Earlier this month Washington University paid tribute to the life and legacy of author and professor William H. Gass. Two of the remembrances from the April 6th celebrations, delivered by Gass’ friend the photographer Michael Eastman and Gass’ philosophy department colleague Mark Rollins were recently posted by St. Louis Magazine.
Eastman’s tribute, given in Holmes Lounge, recounts his 30 year friendship and artistic collaboration with Gass, which began with a cold call from Eastman requesting an essay for a book of photographs documenting St. Louis’ Forest Park and continued with a series of projects that brought together photography and the written word.
Mark Rollins, in remarks given in Olin Library, remembers Gass from their days teaching in Washington University’s Department of Philosophy. While much has justifiably been said and written about Gass’ importance as a writer of fiction, Rollins sets himself to the task of answering a question he sees as somewhat neglected: just what kind of philosopher was William Gass? In reflections both personal and illuminating he traces the development of Gass’ philosophies of literature and metaphor.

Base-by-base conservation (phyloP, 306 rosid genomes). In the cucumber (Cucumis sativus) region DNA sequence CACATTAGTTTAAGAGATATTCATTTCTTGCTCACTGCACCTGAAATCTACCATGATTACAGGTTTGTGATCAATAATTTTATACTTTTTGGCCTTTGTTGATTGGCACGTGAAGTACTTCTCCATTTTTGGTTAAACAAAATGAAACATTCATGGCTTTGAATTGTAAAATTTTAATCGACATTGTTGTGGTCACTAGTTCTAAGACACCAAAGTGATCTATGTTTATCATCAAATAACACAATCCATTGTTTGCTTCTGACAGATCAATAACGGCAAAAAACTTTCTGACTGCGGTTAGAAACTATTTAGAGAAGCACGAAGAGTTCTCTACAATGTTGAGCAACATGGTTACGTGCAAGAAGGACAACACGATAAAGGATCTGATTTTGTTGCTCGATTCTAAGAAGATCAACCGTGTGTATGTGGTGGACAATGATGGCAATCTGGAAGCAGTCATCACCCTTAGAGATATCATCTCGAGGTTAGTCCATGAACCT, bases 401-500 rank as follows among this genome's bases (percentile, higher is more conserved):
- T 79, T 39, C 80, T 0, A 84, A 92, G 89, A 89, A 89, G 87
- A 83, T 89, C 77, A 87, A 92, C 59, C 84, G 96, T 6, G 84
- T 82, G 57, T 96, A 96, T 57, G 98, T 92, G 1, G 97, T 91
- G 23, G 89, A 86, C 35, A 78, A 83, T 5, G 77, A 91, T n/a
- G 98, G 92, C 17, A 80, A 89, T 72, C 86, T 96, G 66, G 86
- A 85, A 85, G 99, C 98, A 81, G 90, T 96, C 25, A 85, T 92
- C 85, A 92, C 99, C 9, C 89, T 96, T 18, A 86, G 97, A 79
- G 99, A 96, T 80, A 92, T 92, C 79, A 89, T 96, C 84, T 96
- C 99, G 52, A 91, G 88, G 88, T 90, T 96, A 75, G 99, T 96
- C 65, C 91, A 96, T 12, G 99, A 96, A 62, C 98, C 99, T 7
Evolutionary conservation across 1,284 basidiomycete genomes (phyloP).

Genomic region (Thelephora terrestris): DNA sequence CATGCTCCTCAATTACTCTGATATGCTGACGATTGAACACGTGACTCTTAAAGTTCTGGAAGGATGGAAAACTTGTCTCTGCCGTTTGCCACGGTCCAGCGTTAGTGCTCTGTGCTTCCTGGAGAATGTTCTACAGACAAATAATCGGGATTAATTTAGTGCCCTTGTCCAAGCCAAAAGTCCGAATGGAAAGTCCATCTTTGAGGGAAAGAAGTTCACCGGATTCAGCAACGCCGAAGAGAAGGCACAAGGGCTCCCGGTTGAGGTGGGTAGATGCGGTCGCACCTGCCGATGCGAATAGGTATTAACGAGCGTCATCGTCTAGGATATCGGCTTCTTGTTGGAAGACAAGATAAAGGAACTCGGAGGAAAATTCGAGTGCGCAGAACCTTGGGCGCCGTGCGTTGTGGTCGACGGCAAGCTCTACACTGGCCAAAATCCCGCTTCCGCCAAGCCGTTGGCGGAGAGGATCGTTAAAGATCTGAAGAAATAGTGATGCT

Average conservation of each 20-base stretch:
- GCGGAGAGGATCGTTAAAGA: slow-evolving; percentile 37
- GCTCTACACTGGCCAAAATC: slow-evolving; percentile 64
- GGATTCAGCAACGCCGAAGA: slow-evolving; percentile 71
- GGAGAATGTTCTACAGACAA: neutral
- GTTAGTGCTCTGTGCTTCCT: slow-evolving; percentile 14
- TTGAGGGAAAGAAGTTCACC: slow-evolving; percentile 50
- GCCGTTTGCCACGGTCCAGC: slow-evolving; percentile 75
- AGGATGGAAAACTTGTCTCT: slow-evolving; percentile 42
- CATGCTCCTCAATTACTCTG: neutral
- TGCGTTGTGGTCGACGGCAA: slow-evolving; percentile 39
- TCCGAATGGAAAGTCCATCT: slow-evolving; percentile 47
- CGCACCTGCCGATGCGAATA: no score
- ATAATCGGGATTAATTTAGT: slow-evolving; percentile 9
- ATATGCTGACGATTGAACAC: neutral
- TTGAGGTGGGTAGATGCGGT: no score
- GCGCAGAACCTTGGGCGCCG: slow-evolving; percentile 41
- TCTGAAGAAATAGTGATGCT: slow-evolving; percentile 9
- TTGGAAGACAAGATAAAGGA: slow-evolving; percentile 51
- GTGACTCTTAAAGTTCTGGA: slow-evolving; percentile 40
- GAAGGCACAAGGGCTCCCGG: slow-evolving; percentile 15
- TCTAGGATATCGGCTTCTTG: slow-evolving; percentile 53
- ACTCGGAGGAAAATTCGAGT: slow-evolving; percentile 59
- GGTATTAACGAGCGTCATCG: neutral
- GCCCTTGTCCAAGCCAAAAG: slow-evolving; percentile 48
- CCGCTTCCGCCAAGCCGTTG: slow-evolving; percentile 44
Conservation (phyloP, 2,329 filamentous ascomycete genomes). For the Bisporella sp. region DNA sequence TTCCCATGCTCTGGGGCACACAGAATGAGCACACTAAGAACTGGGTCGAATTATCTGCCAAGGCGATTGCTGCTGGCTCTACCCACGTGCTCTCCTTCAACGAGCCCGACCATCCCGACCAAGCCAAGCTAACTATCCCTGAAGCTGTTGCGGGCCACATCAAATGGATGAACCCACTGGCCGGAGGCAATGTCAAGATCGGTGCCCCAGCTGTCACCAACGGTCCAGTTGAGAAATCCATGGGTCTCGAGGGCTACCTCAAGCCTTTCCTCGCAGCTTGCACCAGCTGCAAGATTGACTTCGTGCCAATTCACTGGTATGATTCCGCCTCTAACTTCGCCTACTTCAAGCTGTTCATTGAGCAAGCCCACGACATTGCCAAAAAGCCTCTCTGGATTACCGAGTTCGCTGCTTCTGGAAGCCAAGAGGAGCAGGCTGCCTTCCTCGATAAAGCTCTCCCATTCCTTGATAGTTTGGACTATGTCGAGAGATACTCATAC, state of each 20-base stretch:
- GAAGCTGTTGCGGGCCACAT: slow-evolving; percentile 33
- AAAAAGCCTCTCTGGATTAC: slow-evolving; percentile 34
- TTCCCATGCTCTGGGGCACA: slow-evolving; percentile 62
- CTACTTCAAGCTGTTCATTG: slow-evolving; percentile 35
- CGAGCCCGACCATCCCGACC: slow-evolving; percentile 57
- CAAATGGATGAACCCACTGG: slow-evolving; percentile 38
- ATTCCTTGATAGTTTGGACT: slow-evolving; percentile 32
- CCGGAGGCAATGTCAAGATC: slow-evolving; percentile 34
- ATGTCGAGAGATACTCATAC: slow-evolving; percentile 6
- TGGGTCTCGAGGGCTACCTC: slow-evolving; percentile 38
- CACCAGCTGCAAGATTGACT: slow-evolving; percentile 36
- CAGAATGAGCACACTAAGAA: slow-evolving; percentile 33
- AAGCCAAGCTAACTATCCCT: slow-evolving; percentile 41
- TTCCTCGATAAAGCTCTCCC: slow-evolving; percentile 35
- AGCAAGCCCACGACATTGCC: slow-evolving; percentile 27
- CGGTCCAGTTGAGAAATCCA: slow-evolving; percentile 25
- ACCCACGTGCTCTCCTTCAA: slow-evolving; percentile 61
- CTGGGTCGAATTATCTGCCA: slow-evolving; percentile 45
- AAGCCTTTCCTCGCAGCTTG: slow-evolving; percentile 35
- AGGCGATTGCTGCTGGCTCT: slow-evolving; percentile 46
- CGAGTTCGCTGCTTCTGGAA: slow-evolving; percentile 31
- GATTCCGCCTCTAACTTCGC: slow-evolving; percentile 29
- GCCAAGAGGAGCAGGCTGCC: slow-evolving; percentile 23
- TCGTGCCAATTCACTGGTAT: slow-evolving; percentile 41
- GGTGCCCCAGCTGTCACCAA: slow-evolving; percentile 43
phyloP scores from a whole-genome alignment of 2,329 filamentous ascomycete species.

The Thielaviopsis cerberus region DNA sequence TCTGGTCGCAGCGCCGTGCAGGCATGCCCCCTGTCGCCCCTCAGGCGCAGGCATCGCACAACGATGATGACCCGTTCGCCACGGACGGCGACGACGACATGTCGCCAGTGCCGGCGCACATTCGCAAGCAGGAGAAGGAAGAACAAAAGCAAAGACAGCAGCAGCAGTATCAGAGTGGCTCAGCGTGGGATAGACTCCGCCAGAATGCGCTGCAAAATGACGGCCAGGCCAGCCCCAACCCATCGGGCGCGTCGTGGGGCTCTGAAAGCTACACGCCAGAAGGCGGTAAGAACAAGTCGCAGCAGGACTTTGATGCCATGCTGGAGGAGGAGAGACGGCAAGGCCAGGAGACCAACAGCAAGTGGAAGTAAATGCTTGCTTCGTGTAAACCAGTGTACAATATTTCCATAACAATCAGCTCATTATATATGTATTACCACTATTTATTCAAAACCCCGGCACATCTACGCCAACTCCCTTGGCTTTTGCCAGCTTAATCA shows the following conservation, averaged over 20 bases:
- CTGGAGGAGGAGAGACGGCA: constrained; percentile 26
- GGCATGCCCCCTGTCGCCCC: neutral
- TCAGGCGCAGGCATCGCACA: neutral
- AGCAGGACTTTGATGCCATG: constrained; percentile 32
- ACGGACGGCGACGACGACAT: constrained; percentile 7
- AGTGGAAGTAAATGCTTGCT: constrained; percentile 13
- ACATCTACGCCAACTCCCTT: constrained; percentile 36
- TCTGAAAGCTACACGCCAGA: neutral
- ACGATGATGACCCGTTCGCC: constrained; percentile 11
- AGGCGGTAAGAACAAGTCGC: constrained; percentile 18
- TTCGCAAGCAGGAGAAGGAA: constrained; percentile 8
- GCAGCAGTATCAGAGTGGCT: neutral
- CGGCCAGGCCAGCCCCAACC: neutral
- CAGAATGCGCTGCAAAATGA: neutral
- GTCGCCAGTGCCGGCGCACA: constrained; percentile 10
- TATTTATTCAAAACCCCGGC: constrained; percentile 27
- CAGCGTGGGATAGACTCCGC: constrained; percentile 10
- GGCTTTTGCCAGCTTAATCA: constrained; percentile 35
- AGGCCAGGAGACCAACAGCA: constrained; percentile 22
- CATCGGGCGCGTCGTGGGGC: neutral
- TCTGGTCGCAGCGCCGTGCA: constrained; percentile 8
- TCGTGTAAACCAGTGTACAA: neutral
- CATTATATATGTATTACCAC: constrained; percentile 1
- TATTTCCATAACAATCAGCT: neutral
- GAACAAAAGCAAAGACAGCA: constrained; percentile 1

And in this article, Washington University alumnus and journalist Chris King remembers Gass from five “vantages”, detailing different relationships he had to Gass from his time as his student to becoming a writer himself.
Stay tuned for more updates on and tributes to the life and work of William H. Gass in the weeks to come.